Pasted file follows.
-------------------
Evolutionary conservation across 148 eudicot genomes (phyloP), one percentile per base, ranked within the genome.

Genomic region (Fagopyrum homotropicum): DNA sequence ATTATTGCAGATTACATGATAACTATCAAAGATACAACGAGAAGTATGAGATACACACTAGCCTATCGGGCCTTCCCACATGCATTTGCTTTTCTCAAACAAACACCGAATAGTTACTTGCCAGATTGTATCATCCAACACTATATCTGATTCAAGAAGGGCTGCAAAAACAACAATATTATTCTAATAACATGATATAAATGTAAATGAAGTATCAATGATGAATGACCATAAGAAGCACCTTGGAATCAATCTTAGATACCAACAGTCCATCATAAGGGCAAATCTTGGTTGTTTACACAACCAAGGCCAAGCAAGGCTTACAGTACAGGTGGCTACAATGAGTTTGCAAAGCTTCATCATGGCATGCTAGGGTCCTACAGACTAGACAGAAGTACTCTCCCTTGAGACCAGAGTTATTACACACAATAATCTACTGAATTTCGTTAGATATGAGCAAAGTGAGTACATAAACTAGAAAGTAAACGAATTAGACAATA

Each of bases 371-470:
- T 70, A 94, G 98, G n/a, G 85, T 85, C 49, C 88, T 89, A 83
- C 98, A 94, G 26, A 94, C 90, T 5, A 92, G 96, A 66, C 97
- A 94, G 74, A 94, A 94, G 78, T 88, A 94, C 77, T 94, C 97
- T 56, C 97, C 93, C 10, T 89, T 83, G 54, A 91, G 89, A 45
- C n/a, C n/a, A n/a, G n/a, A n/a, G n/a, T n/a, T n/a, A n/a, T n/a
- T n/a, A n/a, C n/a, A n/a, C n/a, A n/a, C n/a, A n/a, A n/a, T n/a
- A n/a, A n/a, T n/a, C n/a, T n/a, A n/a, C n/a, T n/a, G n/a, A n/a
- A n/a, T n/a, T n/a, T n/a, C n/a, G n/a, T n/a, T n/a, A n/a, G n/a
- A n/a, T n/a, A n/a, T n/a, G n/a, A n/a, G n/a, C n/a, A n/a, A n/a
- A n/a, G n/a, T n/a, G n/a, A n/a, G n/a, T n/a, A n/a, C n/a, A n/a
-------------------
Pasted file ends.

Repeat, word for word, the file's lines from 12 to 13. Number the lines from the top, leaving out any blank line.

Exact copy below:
- A n/a, T n/a, A n/a, T n/a, G n/a, A n/a, G n/a, C n/a, A n/a, A n/a
- A n/a, G n/a, T n/a, G n/a, A n/a, G n/a, T n/a, A n/a, C n/a, A n/a